This is a discussion on RE: Where is FreeBSD going? - FreeBSD ; On Tue, 6 Jan 2004, Narvi wrote: > On Tue, 6 Jan 2004, Robert Watson wrote: > > > On Tue, 6 Jan 2004, David Schwartz wrote: > > > > > FreeBSD does need more advocacy if it wants ...
On Tue, 6 Jan 2004, Narvi wrote:
> On Tue, 6 Jan 2004, Robert Watson wrote:
> > On Tue, 6 Jan 2004, David Schwartz wrote:
> > > FreeBSD does need more advocacy if it wants to get the kind of
> > > visibility and credibility that Linux has in the public perception.
> > > Frankly, I'm kind of baffled that it doesn't. I've always found the two
> > > OSes more or less interchangeable and tend to install whichever one
> > > whose CD I can find first.
> > The best advocacy FreeBSD can get is to have happy users explain to the
> > rest of the world how much they like our cool aid. Or rather, one of the
> > greatest contributions end-users can make to FreeBSD is to tell their
> > friends (and then help them get up and going :-). It's also one of the
> > greatest compliments you can give. Developers are typically fairly bad at
> > advocacy, and perhaps it's better that the developers work on what they're
> > good at (since it always seems a few more hands can help). So if you (in
> > the general sense, not you specifically) like FreeBSD, and feel like
> > documentation or code aren't your fortes, go out and give a talk at your
> > local Linux user group about FreeBSD. Or explain to the people at your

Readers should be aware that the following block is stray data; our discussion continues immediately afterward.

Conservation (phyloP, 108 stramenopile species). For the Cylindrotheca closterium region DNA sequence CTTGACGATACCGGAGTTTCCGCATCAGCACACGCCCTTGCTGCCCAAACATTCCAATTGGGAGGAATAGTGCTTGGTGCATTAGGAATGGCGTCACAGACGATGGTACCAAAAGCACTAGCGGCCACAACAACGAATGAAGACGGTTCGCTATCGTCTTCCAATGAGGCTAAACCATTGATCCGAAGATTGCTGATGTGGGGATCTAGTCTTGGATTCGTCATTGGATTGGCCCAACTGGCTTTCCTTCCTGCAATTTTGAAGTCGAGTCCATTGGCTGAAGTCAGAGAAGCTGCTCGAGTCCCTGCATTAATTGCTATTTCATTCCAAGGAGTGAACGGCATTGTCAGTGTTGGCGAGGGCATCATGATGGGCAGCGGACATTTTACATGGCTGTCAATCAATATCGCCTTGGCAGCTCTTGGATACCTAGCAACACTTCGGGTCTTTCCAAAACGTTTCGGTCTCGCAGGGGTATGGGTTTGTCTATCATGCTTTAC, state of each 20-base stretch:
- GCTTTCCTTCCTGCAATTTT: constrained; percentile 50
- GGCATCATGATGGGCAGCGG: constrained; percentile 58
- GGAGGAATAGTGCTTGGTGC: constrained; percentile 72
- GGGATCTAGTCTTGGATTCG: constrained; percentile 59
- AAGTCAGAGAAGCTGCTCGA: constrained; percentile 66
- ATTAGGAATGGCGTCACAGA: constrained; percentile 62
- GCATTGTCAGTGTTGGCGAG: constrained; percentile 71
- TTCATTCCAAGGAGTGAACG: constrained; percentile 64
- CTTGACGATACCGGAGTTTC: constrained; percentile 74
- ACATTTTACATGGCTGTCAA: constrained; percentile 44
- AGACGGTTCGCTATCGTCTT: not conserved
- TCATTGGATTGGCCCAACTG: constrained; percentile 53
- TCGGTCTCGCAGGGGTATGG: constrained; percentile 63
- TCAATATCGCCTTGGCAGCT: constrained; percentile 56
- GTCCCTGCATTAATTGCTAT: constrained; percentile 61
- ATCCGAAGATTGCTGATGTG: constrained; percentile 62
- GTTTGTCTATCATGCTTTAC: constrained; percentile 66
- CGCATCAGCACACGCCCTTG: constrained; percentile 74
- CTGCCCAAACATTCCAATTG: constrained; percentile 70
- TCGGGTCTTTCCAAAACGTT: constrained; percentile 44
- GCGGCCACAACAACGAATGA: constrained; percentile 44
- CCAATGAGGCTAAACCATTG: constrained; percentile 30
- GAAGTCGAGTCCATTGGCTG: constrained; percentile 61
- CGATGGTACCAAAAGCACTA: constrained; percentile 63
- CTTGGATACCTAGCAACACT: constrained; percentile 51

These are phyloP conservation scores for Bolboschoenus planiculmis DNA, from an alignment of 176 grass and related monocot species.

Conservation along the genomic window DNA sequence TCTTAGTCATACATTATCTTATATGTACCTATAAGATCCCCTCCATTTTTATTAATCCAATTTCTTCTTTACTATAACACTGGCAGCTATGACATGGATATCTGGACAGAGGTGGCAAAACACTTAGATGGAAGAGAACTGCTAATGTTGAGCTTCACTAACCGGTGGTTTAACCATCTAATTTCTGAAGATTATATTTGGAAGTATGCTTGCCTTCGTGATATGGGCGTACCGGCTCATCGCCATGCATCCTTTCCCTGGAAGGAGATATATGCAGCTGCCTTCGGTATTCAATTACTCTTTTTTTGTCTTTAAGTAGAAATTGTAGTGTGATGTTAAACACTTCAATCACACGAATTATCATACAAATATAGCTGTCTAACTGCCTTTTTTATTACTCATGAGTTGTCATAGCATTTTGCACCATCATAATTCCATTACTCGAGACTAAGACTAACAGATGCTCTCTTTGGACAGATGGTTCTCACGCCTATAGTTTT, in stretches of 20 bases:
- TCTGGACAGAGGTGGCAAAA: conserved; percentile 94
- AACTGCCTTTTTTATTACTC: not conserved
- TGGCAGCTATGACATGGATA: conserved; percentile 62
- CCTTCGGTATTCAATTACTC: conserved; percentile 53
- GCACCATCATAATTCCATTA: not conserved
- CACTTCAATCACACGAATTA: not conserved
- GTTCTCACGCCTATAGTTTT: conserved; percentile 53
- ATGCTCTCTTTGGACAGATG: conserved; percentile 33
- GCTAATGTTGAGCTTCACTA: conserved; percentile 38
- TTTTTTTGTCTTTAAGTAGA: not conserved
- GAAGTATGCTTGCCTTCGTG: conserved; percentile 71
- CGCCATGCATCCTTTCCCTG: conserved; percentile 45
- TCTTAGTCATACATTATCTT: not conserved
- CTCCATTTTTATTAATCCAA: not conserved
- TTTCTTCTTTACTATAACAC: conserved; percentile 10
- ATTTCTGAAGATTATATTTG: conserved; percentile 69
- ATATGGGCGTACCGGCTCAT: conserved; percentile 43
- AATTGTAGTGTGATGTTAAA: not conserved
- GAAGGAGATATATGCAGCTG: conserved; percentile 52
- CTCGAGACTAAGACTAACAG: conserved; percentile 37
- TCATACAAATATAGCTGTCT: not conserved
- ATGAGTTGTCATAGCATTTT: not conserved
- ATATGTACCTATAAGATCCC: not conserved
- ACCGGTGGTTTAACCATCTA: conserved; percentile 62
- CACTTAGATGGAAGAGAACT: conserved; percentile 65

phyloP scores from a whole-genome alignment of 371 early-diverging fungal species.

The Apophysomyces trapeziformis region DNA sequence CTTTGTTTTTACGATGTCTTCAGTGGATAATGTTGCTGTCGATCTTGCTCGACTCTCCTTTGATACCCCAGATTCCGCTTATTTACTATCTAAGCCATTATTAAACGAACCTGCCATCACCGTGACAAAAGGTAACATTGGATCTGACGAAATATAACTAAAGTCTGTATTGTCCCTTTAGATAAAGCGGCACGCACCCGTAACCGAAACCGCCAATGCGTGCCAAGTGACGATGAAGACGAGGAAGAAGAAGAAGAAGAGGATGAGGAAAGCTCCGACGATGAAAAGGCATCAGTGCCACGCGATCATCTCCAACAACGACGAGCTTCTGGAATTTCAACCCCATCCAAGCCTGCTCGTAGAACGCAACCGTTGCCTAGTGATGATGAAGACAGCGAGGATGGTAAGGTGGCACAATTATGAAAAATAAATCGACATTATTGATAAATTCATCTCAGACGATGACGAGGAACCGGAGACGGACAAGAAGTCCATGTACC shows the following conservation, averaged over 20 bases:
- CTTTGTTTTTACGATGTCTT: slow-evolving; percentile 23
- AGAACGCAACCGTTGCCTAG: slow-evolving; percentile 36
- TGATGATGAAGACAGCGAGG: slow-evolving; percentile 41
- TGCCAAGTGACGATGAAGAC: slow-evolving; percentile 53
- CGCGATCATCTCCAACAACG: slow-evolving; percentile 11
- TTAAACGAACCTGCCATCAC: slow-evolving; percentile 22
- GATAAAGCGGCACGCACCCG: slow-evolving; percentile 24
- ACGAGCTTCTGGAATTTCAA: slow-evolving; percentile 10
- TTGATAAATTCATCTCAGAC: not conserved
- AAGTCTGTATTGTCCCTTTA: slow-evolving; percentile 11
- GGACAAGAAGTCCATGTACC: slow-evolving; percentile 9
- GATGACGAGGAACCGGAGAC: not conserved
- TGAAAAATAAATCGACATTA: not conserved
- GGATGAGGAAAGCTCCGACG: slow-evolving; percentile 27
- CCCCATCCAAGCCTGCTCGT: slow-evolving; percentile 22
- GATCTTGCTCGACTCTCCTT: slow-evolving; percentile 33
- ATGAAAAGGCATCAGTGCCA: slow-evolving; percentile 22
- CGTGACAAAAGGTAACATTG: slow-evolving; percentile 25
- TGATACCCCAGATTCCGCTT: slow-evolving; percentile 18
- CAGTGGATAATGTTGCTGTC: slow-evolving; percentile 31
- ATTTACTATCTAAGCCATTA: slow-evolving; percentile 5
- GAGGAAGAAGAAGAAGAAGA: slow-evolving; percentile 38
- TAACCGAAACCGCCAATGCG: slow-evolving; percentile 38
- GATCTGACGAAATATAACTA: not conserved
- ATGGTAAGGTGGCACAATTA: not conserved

> > company that they could go out and buy Windows, Solaris, or Linux with
> > support, or they could rely on your own expertise in-house and get the job
> > done at a fraction of the cost.
> i'm not quite sure this is a replacement for a postgersql / gnome /
> openoffice style marketing team though.
Agreed. It's just a starting point, but one particular benefit of it as a
starting point is that it would bring to people's attention the people
who's contributions to advocacy are most effective, as well as build a
base of marketing materials and volunteers.
High on my wish list of marketing materials are some 2-page "white papers"
on deploying FreeBSD. Particular, short 2-pagers on FreeBSD as a network
appliance or storage appliance base, as a firewall, and as a database
server. Nicely laid out, business-like, and appropriate for distribution
as PDF or on paper at conferences.
Another thing I'd like to see is a retrofit on the "Power to server"
brand, which I think was one of our more effective slogans. A nice logo
and slogan can go a long way, because people stick them on everything. One
of the ideas I've been poking at is moving to a logo that slightly
deemphasizes the Daemon, and instead connotes "power and reliability" --
perhaps some sort of train-based logo. Something like:
F r e e B S D
[train in motion logo]
The Power to Serve
Robert N M Watson FreeBSD Core Team, TrustedBSD Projects
firstname.lastname@example.org Senior Research Scientist, McAfee Research
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